Nelson Peltz shook things up in the snack food world recently when the activist investor laid out his proposed PepsiCo (NYSE: PEP ) and Mondelez International (NASDAQ: MDLZ ) merger. Here are three reasons PepsiCo isn't biting on the idea.
1. Integration risks
One of the main reasons Peltz is proposing the merger is his belief that the deal would create significant synergies. By loading up fleets of trucks with both PepsiCo's salty snacks and Mondelez's sweet treats, he feels the combined company would achieve not only a global distribution system but also massive economies of scale.
Yet many analysts, shareholders, and PepsiCo management question the likelihood of the cohesiveness Peltz is proposing. Specifically, they're concerned with huge integration risks. After all, Mondelez has been a standalone entity for less than a year and is still trying to gain its footing after spinning off its North American grocery business, now known as Kraft Foods Group (UNKNOWN: KRFT.DL ) . Mondelez's stock has underperformed the consumer staples sector and the overall stock market since the split from Kraft.
2. Debatable value creation
The other part of the Peltz plan calls for PepsiCo to divest its sluggish beverage business. Yet critics question how the proposed merger would add long-term value. PepsiCo CEO Indra Nooyi insists the company's diverse product portfolio lends itself to benefit from the "high coincidence of snack and beverage purchase and consumption." According to the company, 50% of the time a U.S. consumer buys a salty snack they also purchase a refreshing beverage.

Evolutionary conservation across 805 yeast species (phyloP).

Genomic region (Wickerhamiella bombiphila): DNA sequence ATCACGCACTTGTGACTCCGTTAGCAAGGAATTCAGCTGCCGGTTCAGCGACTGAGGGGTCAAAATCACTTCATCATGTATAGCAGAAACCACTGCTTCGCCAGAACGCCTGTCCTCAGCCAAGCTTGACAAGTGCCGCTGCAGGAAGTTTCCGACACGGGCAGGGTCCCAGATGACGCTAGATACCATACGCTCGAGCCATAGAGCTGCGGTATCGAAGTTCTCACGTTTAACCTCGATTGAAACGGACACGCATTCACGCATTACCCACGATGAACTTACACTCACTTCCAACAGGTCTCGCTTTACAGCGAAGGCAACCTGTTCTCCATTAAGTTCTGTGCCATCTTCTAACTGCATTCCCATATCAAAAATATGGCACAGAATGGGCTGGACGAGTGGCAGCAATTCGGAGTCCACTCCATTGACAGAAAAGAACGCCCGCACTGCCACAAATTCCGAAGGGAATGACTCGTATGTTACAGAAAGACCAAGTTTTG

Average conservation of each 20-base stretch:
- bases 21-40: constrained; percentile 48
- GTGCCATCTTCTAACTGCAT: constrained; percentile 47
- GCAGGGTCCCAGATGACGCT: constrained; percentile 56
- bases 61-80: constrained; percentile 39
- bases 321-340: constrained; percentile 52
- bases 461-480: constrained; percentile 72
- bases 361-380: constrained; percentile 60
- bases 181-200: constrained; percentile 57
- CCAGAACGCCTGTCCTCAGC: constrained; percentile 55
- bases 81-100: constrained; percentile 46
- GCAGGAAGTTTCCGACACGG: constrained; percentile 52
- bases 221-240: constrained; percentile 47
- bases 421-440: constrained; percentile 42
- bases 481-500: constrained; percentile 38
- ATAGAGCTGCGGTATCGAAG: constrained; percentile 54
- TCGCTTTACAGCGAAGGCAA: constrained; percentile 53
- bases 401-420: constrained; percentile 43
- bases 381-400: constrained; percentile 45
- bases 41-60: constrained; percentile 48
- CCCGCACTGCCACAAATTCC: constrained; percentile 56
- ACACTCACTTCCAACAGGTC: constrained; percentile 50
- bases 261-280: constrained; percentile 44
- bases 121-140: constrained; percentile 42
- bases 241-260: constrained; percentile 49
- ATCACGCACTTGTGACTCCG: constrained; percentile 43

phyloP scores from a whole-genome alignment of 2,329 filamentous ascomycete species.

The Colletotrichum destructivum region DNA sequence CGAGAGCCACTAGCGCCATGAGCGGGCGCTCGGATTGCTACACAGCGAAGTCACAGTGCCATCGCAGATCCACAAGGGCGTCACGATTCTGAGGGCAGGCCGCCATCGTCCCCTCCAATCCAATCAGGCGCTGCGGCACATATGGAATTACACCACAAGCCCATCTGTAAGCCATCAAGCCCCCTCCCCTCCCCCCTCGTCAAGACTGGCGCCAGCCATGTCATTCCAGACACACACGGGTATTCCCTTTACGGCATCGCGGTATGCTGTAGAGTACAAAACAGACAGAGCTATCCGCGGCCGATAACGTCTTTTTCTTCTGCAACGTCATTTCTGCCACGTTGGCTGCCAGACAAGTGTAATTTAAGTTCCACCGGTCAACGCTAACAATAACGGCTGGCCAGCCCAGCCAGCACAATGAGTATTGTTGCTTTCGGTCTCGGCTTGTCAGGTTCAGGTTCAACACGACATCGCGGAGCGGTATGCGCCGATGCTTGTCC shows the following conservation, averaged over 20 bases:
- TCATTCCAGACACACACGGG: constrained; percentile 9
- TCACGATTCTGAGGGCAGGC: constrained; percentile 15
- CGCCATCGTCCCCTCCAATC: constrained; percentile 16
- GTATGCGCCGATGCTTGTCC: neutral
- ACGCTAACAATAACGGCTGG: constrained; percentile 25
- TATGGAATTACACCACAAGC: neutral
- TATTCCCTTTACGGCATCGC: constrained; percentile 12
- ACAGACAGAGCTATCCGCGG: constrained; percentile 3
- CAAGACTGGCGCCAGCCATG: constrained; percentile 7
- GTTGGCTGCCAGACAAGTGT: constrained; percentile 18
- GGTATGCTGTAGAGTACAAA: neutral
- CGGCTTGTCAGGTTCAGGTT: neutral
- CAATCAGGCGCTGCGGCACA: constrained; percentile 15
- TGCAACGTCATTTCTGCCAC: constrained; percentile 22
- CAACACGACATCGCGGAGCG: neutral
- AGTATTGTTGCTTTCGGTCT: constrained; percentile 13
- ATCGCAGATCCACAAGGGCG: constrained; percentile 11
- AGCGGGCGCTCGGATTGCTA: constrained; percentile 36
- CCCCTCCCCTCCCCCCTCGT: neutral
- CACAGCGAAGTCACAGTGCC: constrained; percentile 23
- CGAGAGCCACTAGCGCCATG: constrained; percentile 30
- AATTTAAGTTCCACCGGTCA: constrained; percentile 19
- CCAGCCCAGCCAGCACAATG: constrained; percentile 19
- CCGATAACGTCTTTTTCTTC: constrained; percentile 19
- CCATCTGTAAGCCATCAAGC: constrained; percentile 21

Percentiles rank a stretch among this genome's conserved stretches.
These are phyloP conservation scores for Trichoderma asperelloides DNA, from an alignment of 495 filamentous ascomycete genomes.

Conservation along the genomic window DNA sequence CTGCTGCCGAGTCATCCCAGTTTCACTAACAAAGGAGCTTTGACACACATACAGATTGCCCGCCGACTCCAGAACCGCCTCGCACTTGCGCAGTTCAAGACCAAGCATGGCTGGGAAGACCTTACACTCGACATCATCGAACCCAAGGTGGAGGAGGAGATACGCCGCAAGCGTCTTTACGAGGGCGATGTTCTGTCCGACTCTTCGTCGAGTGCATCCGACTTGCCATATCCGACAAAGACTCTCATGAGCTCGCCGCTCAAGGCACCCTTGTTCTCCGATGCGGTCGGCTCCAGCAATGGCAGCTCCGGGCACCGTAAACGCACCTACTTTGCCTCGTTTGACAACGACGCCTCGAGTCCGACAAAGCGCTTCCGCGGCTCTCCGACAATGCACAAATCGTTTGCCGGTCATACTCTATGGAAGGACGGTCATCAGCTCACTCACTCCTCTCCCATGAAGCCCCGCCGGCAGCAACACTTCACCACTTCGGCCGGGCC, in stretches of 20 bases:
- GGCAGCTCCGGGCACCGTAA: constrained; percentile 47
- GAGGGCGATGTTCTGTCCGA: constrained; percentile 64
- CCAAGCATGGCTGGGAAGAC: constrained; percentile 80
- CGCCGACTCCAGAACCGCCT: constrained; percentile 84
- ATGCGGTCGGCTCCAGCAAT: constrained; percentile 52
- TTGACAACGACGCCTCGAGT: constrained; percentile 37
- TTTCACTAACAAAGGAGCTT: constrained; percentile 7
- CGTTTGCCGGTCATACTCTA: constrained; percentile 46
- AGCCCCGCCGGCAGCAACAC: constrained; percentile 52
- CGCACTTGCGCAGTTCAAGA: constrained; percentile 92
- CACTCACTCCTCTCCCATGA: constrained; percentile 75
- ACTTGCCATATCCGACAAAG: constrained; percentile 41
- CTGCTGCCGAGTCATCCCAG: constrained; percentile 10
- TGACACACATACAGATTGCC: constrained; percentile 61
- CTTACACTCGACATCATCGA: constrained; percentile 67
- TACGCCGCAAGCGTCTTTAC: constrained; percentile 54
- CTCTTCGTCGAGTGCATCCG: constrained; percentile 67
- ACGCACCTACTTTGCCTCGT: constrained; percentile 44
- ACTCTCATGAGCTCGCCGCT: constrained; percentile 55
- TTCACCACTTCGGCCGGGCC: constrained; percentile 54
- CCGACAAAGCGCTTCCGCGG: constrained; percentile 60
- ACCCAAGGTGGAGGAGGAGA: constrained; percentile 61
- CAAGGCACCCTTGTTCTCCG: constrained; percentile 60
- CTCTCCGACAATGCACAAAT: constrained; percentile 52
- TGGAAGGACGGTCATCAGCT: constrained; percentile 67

By housing both, PepsiCo feels it can capture enormous cross-selling opportunities and profit handsomely. The company has been implementing a multiyear productivity program to strengthen these two complementary businesses. So far, PepsiCo has realized $1 billion in productivity savings and is on track to deliver an additional $2 billion by 2015.
3. Tough sell with major shareholders
PepsiCo's shareholders had been frustrated with the underperformance of its stock for several years as the snack food and beverage giant hadn't reaped much reward from its restructuring efforts. But recently the stock has made a comeback, up 23% year to date, outperforming the consumer staples industry and the S&P 500 and trading near its all-time high.
Many of PepsiCo's major shareholders oppose Peltz's plan, including BlackRock. The mammoth asset manager's CEO, Laurence Fink, "questions how it would add long-term value." BlackRock, which owns roughly 5% of PepsiCo's outstanding shares, is one of its largest shareholders and represents what kind of opposition the proposal faces. But if Peltz can garner institutional shareholder support, then PepsiCo may be forced to come up with some type of solution.
Of course, it's worth mentioning that Peltz's Trian Fund Management is a huge shareholder of both companies. Mondelez and PepsiCo made up a whopping 26% and 20%, respectively, of Peltz's $4.6 billion fund as of March 31. Clearly, he's got some skin in the game with nearly half of his fund invested in these two companies alone.
PepsiCo management has made it clear that it's not making any big acquisitions or planning to get rid of its beverage business. But if Peltz's plan rallies support, he may create investor pressure to do something. For now, PepsiCo management is considering restructuring its North American beverage business and will provide an update in early 2014 to address those efforts. So although PepsiCo might not bite on Peltz's idea in its entirety, maybe it'll nibble on parts of it.
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